Wednesday, 14 December 2011

Flying Beach Umbrellas

a favourite desk calendar reaches the last page ...

Just been watching Youtube footage of beach umbrellas and how to / how not to put them up. Apparently it was meant to be funny. However the footage appears largely to have been shot by sniggering, smug types providing superior commentary about the body-shape and other such very human foibles and flaws of fellow-holidaymakers, blissfully unaware that they were being filmed.

I can just imagine these cowards lounging back BEHIND the camera, safe in the knowledge that the world isn't ever going to see them. Maybe while these people are making their furtive, sneaky films, someone else should be filming them filming, then see how they like them apples.

I did think the clip on the flying beach umbrellas was rather funny though. Dangerous things apparently, giant, flying umbrellas. One actually appeared to swallow a woman whole! And yes, I did laugh.

There is the promise of beach umbrellas where we're headed in a couple of days. (I don't think we'll be required to put them up, so that's a relief). However, on windy days I must remember to look out for umbrellas bearing down on me. Must also look out for people taking sly movies. I certainly don't want to be the fat lady showing the world how NOT to put up a beach umbrella.

Sunday, 11 December 2011

'In a Sea of Glass and Tin'

nativity scene on window-sill

A barbecue planned for this afternoon had to be held indoors; a not uncommon barbecue eventuality around these parts.

Our friends brought out their bagatelle board. Our sons used to play a more humble form of this on a board that my mother had at her house - they called it 'Nana's Marble Game'. Our friend has made this one from recycled rimu (a native NZ wood) and used ball bearings rather than marbles.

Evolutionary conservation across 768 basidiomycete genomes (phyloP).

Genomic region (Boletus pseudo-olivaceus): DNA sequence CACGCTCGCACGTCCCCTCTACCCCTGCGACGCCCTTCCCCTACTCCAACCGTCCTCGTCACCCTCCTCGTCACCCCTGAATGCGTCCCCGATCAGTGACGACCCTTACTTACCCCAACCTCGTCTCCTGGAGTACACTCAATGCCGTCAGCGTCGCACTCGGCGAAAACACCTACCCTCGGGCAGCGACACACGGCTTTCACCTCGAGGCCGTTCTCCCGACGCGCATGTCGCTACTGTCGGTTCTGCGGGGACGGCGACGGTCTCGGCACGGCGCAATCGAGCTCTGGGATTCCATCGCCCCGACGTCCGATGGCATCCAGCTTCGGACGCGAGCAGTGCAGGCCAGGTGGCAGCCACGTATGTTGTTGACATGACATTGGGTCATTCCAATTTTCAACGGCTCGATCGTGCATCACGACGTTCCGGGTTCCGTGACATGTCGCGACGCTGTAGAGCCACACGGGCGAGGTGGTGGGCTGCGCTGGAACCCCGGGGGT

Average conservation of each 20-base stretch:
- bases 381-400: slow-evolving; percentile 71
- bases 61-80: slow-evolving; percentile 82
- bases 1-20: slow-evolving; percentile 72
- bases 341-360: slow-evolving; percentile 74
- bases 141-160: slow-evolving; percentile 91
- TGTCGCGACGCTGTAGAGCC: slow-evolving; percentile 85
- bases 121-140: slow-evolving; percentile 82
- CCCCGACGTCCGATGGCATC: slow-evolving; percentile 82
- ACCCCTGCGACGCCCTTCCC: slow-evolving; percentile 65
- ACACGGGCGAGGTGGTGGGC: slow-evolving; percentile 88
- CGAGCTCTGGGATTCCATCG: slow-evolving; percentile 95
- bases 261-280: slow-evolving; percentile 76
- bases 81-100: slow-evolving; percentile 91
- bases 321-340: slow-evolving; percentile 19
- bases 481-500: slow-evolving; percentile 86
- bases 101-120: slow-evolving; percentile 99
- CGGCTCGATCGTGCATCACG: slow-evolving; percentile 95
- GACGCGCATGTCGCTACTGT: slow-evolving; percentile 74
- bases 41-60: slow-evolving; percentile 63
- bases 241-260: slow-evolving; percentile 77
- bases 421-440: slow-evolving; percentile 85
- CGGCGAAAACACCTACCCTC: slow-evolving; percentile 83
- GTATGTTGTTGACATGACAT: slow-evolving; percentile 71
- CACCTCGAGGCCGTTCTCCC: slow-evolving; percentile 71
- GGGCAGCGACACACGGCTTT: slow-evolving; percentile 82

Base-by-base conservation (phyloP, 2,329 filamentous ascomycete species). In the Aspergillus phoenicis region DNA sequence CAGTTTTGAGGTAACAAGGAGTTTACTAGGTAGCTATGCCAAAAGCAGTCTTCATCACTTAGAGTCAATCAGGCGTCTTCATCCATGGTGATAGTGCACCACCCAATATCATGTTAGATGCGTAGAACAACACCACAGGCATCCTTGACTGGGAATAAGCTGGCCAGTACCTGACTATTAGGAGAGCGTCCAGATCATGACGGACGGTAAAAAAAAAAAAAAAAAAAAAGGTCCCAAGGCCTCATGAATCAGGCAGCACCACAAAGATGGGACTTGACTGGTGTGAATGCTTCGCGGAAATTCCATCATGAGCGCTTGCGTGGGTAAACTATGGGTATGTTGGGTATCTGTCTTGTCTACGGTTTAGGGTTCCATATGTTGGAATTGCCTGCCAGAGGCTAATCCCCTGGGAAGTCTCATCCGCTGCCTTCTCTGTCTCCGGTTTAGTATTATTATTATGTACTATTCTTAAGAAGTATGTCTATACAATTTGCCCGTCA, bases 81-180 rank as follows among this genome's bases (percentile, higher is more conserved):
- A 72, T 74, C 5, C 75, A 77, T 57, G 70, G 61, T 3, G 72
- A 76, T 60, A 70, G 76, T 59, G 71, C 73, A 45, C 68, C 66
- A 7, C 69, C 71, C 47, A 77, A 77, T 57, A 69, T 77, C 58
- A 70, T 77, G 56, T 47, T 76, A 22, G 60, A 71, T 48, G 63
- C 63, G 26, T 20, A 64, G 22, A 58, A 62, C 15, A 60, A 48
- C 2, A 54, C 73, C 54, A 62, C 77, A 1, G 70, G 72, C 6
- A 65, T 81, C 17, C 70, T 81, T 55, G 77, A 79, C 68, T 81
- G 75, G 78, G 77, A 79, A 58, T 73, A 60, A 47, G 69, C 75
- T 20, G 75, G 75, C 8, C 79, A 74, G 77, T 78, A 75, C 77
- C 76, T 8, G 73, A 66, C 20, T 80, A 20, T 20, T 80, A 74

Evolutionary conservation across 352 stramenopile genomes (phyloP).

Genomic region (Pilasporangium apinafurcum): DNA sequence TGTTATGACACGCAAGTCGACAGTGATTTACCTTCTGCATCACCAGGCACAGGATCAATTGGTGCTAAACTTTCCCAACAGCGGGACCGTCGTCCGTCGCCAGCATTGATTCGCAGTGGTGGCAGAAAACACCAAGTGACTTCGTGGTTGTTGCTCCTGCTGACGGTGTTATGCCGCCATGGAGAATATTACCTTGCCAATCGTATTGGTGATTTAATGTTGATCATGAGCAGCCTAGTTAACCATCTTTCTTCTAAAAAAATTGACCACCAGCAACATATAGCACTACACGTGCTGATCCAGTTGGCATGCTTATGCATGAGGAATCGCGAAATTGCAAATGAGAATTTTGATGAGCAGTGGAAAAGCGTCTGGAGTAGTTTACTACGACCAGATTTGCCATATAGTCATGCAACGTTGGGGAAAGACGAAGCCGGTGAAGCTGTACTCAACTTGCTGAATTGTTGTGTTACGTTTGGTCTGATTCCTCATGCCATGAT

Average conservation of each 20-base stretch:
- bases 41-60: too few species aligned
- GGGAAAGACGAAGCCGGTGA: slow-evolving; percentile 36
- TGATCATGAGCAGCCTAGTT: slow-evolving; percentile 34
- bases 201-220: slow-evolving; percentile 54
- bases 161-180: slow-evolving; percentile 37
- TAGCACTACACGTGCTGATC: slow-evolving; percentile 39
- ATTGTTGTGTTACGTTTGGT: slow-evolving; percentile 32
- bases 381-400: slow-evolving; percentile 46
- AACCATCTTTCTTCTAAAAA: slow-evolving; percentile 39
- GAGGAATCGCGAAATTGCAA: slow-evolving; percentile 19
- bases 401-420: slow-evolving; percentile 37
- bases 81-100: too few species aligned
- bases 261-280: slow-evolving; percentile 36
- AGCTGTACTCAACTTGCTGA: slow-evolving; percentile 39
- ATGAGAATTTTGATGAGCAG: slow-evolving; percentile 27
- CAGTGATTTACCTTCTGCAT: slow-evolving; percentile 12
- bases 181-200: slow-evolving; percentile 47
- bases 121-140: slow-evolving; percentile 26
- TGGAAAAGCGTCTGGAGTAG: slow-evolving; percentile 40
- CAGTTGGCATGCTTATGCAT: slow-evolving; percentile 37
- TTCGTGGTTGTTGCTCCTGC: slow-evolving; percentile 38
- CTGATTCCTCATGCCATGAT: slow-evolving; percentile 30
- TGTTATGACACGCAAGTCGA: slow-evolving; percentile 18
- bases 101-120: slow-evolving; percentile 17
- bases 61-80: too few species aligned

Some of us immediately thought of the song, 'Penny Arcade'. Roy Orbison's version of this song was apparently never a hit in America or Britain, but I certainly remember it being played extensively over the radio in New Zealand in the 60's. (I believe it was popular in Australia too). Today the song, written by a British songwriter Sammy King, is the current anthem for the Scottish football club, The Rangers.

... “Step up and play”, each machine seemed to say 
as I walked round and round the penny arcade. 
“Just ring the bell on the big bagatelle 
and you’ll make all the coloured lights cascade”. 

... At first I thought it a dream that I was in. 
Lost , lost in a sea of glass and tin. 
But no, so dipping my hand in the back of my jeans, 
I grabbed a handful of coins to feed the machines. 

One of the things I remember from our last trip to Japan, were my ears being assaulted by the frantic clatter of rolling pinballs issuing from the open doorways of the pachinko parlours; a Japanese version of billiard halls or gaming arcades.